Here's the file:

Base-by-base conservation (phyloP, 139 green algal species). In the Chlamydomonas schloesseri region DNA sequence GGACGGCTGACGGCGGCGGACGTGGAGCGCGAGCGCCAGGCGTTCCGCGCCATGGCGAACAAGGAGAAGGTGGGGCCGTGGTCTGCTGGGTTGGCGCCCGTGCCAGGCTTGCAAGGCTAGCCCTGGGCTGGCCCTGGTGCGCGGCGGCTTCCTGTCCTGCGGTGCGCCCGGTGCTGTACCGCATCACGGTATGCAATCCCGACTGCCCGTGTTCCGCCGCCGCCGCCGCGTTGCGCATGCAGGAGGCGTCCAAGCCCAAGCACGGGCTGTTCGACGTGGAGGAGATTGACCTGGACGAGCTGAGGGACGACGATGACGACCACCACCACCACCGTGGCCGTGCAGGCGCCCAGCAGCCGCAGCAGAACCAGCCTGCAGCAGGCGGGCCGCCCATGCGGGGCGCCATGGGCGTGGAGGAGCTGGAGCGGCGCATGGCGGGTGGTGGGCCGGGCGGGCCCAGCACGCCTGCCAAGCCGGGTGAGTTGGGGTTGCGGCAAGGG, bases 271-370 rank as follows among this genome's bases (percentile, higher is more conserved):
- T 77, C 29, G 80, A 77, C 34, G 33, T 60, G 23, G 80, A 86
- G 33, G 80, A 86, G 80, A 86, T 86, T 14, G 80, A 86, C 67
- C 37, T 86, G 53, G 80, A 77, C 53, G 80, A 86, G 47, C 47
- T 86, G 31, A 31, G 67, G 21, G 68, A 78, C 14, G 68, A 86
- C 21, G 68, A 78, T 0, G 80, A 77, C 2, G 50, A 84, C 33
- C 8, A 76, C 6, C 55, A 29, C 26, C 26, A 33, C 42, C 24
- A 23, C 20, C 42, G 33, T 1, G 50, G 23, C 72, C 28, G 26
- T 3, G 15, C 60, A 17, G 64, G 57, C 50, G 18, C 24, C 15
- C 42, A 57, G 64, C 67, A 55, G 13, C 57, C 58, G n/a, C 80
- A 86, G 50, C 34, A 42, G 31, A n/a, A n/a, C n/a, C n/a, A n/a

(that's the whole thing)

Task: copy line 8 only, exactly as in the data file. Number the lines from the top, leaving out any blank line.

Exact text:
- A 23, C 20, C 42, G 33, T 1, G 50, G 23, C 72, C 28, G 26